Friction, Leverage, and Gravity: STEM
Friction, Leverage, and Gravity: The Physics of the Canal - Secondary
In this activity, students will explore the history and engineering of the Chesapeake and Ohio Canal. Students will develop an understanding of the C&O Canal's purpose and function. Students will differentiate between man-made and human features and how they affect the environment, compare the past and present to understand what life was like for a people on the C&O Canal, and explore the function and design of technology from the past.
Students will rotate through three stations exploring canal operations and canal life via STEM hands-on demonstrations of friction, leverage and gravity. Students will also 'Meet the Mules' and learn about how this invaluable hybrid animal supported C&O Canal operations.
At the end of the activity, students will be able to…
1.Understand the limitations to technology.
2.Explain the hardships of canal boat life.
3.Explain the use and function of the canal lock system.
The park has partnered with Montgomery County (Maryland) Public Schools to develop this field trip day along with pre- and post-visit activities for your classroom. Completing the classroom activities will enhance student learning. The lessons include a mapping project, a critical thinking activity, a reader's theater, and several math and estimation activities. See Appendix A or our website for materials.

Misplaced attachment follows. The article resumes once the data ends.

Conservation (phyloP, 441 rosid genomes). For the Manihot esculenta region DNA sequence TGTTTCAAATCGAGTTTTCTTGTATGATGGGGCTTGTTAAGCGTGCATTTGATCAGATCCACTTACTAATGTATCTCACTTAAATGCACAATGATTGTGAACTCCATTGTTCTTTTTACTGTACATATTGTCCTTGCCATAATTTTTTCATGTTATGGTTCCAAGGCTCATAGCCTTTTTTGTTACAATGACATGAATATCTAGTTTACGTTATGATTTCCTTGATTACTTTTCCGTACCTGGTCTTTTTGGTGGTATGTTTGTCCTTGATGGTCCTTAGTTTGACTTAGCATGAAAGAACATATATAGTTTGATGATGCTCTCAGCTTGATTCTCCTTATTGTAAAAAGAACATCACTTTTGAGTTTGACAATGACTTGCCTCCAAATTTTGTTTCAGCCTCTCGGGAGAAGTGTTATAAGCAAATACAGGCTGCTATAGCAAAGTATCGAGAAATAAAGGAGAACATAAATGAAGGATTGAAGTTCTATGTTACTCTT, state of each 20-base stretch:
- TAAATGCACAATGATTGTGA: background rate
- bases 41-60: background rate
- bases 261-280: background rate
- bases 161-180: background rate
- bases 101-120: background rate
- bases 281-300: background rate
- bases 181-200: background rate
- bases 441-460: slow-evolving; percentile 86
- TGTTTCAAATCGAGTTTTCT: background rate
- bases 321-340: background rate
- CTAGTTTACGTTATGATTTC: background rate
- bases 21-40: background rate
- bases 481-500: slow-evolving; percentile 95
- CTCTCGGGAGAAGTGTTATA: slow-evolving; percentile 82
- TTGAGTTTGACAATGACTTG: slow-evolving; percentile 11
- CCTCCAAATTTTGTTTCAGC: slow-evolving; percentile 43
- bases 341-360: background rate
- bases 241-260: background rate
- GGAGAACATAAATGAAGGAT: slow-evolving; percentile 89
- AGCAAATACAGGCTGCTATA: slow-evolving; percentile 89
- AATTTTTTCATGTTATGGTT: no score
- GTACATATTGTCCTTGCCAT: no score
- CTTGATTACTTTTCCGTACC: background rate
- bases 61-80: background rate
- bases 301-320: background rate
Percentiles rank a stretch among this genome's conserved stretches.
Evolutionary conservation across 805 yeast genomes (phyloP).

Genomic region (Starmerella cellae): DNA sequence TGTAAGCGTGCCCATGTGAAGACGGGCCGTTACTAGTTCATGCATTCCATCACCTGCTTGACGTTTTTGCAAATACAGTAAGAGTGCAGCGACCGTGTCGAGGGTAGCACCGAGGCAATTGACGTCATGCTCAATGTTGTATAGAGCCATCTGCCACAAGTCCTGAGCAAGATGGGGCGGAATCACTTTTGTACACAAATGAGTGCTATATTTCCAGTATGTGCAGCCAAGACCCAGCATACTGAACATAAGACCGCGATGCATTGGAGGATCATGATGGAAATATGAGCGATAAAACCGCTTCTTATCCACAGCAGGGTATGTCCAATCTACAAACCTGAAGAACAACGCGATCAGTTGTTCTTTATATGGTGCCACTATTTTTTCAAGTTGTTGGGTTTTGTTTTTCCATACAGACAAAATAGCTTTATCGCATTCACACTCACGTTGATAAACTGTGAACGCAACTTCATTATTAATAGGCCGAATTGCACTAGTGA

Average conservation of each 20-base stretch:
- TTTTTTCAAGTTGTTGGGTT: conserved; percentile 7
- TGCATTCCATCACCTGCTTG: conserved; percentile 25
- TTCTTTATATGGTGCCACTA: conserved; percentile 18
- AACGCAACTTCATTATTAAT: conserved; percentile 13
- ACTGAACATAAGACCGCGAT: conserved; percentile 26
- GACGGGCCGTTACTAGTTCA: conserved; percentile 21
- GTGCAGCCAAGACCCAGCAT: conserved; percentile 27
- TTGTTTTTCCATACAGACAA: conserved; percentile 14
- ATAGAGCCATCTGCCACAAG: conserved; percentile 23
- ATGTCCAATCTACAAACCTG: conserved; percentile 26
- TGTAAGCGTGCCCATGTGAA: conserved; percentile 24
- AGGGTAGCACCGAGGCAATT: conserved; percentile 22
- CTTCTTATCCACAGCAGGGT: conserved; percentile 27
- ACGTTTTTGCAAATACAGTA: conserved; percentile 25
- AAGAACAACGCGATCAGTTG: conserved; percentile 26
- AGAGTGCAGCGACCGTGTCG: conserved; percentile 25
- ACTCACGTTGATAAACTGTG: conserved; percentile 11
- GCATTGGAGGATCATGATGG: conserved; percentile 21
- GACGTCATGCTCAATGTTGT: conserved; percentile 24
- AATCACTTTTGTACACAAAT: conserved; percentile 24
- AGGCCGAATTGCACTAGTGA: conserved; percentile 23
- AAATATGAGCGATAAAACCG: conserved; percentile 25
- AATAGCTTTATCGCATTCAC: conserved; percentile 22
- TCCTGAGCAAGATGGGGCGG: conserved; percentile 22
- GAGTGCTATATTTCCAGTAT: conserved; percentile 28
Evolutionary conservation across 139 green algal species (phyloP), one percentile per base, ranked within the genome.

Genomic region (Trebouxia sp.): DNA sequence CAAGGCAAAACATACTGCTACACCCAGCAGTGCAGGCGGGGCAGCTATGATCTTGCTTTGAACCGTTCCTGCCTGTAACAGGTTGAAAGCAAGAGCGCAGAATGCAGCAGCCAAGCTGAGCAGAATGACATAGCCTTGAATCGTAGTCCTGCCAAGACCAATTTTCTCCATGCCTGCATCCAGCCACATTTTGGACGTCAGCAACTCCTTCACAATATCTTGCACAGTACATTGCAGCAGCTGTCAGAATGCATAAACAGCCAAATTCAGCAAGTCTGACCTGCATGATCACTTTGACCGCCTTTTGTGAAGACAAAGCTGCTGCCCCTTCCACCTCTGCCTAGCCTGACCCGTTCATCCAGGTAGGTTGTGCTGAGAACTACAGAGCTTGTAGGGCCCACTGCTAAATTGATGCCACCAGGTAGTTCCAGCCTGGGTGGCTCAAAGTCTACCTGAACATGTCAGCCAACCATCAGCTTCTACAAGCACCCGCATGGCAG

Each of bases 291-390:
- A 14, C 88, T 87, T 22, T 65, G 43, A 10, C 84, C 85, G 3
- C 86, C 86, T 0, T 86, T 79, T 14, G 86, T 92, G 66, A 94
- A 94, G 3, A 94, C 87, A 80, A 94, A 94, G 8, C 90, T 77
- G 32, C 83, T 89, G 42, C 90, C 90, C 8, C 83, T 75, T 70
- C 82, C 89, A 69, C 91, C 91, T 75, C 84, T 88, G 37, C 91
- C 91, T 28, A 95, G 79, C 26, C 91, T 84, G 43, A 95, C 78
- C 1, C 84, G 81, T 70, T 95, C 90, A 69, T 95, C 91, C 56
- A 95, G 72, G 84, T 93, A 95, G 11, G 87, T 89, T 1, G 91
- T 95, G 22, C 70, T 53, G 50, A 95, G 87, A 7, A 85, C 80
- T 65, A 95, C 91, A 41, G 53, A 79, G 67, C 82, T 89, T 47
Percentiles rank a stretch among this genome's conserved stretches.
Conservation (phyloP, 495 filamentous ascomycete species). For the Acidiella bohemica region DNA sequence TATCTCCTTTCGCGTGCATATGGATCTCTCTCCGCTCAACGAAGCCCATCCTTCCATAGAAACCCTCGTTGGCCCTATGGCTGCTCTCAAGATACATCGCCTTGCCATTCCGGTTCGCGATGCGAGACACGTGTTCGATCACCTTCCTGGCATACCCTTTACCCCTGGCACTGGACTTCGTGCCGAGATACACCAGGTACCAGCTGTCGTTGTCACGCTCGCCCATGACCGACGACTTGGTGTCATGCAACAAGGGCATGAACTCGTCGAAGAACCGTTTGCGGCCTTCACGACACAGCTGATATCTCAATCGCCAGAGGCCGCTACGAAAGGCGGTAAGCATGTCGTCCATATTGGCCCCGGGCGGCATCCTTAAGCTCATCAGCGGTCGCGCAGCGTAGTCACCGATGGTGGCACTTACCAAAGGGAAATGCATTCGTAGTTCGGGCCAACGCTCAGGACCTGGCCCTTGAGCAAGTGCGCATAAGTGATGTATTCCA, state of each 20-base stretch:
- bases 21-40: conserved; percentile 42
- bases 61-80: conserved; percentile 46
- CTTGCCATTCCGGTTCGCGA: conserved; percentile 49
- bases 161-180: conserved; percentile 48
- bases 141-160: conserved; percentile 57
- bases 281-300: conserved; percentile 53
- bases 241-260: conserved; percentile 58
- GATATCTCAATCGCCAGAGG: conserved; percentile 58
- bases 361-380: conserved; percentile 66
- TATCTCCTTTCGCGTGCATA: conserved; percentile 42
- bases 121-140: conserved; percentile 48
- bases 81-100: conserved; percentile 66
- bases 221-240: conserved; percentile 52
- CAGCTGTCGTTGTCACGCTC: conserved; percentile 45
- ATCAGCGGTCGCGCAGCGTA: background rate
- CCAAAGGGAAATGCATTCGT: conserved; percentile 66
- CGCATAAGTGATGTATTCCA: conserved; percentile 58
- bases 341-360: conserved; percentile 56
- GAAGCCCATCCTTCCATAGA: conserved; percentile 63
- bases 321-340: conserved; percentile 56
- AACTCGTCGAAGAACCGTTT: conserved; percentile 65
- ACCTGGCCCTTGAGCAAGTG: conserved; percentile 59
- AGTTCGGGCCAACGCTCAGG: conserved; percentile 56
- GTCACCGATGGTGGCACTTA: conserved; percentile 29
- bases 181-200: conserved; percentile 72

Location: Great Falls Tavern
Length: 1 hour
Cost: $5 per student
In this activity, students will be broken up into three rotations. The first rotation will be a Meet the Mules activity. Students will have the opportunity to meet the mules that we have on-site and pet them. In this activity, students will learn about the role of the mules on the canal, and understand how the mules "pushed" the boats rather than "pulled". In the second rotation, students will get the opportunity to measure the depth of the lock and use mathematics to determine how much the water in the lock rises and falls in its 184.5 mile journey along the canal. They will also use estimation skills to estimate the maximum length of a boat that could fit into a lock. Finally, in the last rotation, students will be given several sets of rope where they have to estimate the size of the different areas of a canal boat (living quarters, hay area, mule stable, cargo hold). Students will learn about life on the canal, and understand the differences in living standards as compared to 1850.
Plan Your Visit
A Plan your Visit Guide including your itinerary, pre- and post-visit activity worksheets, vocabulary, and safety reminders is available if you want more information. To get a Plan your Visit Guide or to schedule a field trip, e-mail us.
Canal Classrooms Rangers
Last updated: January 4, 2018